Poorly-realised competition increases the fragmentation of services – good competition encourages actors to move in the right direction

According to Lappalainen, competition that takes account of local conditions encourages organisations to push management practices in a positive direction with regard to personnel and make service provision more client-oriented.
Conversely, poorly-realised competition increases the boundaries between service providers, weakening the chances of developing integrated services.

"Weak coordination threatens to lead to services becoming fragmented and unevenly distributed, and to rampant growth in demand and, therefore, costs.

Under Creative Governance, competition may also take place between public sector actors, so competition is not the same thing as privatisation. The Creative Governance model calls for competition to be measured according to the local conditions and for every member of the value network to be rewarded for success.

Lappalainen says that investments in information technology are also required to promote transparency and the flow of information between organisations. With the correct implementation, it will also be possible to resolve the challenges related to data protection for individuals, which has been the topic of much debate in recent years.

A platform economy mindset to help with the health care and social services reform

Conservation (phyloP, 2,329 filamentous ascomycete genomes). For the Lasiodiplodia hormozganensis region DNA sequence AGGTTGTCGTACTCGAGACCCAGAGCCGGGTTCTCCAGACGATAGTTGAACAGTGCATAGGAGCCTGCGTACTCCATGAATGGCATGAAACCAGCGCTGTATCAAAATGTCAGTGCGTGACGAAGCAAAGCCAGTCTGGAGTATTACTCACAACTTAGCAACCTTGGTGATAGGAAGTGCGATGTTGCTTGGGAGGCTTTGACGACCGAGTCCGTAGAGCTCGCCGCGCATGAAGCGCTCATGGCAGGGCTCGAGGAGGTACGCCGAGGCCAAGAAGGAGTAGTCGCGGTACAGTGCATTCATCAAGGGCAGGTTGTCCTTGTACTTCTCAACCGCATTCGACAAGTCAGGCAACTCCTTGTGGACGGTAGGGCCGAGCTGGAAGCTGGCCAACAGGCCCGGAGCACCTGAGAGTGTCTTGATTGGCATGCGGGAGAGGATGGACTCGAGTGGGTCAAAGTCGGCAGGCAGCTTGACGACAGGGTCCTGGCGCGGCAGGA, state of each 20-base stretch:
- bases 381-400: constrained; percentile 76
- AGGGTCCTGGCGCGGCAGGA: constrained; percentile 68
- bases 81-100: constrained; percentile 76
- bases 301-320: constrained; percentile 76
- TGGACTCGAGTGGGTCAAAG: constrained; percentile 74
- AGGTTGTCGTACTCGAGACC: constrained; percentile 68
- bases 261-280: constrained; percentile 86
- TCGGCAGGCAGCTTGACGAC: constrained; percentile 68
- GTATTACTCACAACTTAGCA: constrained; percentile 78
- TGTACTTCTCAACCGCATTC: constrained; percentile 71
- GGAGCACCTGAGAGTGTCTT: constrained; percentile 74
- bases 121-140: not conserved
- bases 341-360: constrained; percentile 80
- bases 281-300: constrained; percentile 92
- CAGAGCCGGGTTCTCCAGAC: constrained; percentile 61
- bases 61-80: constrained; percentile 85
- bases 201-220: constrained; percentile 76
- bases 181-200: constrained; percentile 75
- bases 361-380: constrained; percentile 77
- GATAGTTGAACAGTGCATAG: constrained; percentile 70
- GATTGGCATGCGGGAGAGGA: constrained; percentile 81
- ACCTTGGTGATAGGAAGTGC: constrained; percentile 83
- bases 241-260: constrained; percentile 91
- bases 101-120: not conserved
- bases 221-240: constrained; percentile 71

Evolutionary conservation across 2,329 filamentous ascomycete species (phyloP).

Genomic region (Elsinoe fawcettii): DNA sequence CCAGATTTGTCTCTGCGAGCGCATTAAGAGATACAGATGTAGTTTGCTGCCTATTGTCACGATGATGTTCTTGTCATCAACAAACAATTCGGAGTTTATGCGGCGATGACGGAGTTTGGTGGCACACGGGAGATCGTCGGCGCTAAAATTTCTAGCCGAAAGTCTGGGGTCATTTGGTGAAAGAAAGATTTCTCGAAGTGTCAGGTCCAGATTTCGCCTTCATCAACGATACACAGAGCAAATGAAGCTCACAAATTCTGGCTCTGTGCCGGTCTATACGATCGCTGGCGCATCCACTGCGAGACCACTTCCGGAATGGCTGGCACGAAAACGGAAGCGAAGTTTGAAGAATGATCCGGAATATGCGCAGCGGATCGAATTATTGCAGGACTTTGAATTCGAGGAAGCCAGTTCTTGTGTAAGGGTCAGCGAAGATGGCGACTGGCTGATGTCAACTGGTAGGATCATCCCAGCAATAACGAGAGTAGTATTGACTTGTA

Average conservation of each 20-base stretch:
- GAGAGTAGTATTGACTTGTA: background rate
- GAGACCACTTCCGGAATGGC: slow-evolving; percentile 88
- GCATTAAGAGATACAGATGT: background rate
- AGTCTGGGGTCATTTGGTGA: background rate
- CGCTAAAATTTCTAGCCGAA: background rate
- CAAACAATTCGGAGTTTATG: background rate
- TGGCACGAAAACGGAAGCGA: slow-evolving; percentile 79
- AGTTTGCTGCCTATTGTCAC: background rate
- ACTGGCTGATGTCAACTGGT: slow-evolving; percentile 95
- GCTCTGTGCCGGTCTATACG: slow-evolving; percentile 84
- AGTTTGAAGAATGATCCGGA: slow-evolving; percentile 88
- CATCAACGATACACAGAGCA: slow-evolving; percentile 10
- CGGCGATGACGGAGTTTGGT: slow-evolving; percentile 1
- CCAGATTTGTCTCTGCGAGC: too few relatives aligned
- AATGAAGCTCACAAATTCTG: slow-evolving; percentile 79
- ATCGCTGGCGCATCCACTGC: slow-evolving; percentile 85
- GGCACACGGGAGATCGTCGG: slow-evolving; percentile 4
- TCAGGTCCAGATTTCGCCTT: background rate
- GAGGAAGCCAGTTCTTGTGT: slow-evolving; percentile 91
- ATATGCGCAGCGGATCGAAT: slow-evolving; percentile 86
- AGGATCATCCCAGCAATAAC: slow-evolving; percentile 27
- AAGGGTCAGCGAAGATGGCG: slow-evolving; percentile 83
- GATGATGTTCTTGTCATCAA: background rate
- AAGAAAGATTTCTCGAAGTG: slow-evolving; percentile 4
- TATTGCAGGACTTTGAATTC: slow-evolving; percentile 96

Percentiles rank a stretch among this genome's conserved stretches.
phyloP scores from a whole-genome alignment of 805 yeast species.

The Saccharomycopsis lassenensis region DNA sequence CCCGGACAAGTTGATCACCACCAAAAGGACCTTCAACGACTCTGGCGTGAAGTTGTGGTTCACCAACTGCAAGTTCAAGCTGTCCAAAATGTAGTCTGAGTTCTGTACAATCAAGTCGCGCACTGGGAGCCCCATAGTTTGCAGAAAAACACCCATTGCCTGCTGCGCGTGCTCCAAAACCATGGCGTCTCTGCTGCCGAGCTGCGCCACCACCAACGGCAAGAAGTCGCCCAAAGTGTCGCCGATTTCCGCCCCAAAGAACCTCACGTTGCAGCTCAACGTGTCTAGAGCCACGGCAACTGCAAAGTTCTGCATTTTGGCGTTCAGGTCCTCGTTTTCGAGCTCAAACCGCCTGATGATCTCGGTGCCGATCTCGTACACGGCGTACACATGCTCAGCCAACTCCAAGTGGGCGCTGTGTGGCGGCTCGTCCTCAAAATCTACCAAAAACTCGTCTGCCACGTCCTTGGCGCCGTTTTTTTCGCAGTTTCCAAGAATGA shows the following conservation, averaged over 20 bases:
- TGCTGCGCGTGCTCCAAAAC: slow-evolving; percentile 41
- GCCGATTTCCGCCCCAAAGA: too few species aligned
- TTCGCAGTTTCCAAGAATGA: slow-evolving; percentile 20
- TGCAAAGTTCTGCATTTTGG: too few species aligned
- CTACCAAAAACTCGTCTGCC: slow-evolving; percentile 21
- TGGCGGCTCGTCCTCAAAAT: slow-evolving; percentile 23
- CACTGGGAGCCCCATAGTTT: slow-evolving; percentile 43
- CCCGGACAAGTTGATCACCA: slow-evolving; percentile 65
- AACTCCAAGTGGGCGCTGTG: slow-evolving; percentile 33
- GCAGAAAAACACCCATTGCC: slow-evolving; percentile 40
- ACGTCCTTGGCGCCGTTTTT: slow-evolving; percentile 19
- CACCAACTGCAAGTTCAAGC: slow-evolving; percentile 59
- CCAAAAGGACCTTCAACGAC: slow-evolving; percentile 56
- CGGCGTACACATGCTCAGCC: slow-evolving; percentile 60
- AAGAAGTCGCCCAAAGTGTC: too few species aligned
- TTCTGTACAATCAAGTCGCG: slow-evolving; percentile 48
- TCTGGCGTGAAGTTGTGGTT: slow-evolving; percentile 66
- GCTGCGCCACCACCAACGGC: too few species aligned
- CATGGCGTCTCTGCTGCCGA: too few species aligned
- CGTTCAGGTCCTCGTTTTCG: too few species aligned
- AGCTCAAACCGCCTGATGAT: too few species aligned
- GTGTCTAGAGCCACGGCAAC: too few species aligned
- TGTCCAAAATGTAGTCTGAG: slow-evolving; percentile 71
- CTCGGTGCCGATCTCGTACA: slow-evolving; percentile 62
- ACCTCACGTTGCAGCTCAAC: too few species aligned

Lappalainen proposes using the platform economy as a tool for developing the cooperation of value networks. The "owner organisation" of the platform economy would provide the digital platform for other product and service providers to use jointly. The platform is capable of giving rise to greater demand than an individual actor as it offers products and services to end customers in a more flexible, accessible and cost-efficient way.

"Network technologies of the platform economy type could help to implement radical, long-overdue service innovations that could accelerate the targets of the health care and social services reform," Lappalainen states.

The position of owner organisation would provide the public sector with a tool for managing service provision on the platform for the health care and social services value network. In such cases, it is important to keep in mind that excessive regulation and oversight could hinder the creativity of the value network, thereby weakening its capacity for continuous renewal. Lappalainen says that, at present, the critical challenge facing the promotion of a platform economy mindset is the poor state of development of legislation applying to the platform economy.

Public defence

The public examination of M.Sc. (Admin), M.Sc. (Econ.) Kari Lappalainen’s doctoral dissertation ”Luova hallinta sosiaali- ja terveydenhuollossa – alueellisten arvoverkkojen uudistumiskykyä edistämässä”will be held on Friday 30 August 2019 at 12 o’clock in auditorium Nissi (Tritonia). The field of dissertation is Public Management. The defence will be held in Finnish.

Professor Elias Pekkola (University of Tampere) will act as opponent and Professor Esa Hyyryläinen (University of Vaasa) as a custos.

Further information

Kari Lappalainen, tel: +358 40 5805675, email: kari.lappalainen(at)live.fi

Lappalainen, Kari (2019). Luova hallinta sosiaali- ja terveyden- huollossa - Arvoverkkona johdettava alueellinen järjestelmä uudistamisen lähtökohtana, Acta Wasaensia 427, Doctoral dissertation. Vaasan yliopisto. University of Vaasa.

Publication pdf: http://urn.fi/URN:ISBN:978-952-476-875-7